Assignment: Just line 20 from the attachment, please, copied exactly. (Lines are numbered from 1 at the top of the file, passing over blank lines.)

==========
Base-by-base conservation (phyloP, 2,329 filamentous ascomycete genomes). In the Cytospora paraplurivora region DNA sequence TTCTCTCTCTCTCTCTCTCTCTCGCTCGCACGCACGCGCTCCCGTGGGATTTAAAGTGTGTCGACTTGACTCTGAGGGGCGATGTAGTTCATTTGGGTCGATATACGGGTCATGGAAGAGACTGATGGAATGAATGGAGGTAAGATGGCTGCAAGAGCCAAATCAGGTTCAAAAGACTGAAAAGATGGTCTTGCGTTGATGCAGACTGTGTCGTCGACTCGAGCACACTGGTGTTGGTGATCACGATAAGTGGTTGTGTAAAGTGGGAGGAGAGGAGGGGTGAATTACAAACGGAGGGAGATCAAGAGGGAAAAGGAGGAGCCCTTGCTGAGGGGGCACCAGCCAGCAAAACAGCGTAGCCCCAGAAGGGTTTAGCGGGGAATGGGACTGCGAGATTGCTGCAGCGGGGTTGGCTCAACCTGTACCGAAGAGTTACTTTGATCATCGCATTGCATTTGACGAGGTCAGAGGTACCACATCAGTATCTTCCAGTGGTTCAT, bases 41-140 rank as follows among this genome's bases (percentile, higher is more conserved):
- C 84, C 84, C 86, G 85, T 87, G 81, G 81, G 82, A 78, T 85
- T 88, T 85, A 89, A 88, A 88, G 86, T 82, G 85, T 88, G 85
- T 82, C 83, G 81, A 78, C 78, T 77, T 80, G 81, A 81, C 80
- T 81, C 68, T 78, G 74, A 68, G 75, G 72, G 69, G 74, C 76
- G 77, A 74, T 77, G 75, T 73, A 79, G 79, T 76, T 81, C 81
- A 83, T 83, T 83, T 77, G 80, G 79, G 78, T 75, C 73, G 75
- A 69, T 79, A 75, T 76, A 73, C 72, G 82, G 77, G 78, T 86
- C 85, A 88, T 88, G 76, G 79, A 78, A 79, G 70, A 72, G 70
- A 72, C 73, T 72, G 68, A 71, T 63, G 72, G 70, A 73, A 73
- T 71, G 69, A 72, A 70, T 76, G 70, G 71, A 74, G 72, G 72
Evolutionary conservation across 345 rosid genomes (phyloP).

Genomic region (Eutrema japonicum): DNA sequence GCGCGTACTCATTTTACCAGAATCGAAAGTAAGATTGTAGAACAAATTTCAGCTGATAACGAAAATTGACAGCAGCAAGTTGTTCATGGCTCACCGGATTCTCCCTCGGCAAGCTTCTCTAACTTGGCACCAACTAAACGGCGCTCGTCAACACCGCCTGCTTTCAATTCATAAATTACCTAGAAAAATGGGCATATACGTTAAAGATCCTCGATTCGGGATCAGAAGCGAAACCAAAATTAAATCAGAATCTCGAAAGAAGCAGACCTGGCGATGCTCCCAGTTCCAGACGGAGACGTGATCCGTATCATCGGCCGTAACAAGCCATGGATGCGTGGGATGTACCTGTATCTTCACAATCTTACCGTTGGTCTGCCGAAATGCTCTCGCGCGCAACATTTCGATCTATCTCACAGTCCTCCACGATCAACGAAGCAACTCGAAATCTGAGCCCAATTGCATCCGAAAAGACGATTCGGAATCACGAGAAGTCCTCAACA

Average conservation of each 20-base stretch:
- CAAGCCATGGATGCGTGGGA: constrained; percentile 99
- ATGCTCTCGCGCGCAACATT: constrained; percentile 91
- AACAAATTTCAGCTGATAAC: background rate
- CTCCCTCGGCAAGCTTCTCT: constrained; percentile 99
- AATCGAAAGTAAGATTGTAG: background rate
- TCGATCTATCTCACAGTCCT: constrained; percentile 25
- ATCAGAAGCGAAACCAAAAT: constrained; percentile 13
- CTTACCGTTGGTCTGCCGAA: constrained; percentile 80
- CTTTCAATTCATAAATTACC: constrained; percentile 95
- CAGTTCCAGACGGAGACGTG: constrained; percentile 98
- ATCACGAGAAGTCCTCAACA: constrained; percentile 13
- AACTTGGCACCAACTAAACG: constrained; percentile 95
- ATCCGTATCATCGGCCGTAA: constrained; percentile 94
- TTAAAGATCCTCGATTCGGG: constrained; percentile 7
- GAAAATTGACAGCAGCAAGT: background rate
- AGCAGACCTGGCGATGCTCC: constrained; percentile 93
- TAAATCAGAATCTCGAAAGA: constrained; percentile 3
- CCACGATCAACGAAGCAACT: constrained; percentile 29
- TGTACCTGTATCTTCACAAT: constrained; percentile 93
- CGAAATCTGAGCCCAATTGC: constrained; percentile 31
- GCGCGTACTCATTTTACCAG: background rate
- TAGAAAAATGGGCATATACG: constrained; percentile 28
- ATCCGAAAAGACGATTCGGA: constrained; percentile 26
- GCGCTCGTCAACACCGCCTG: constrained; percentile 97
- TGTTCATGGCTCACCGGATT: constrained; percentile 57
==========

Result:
- TCGATCTATCTCACAGTCCT: constrained; percentile 25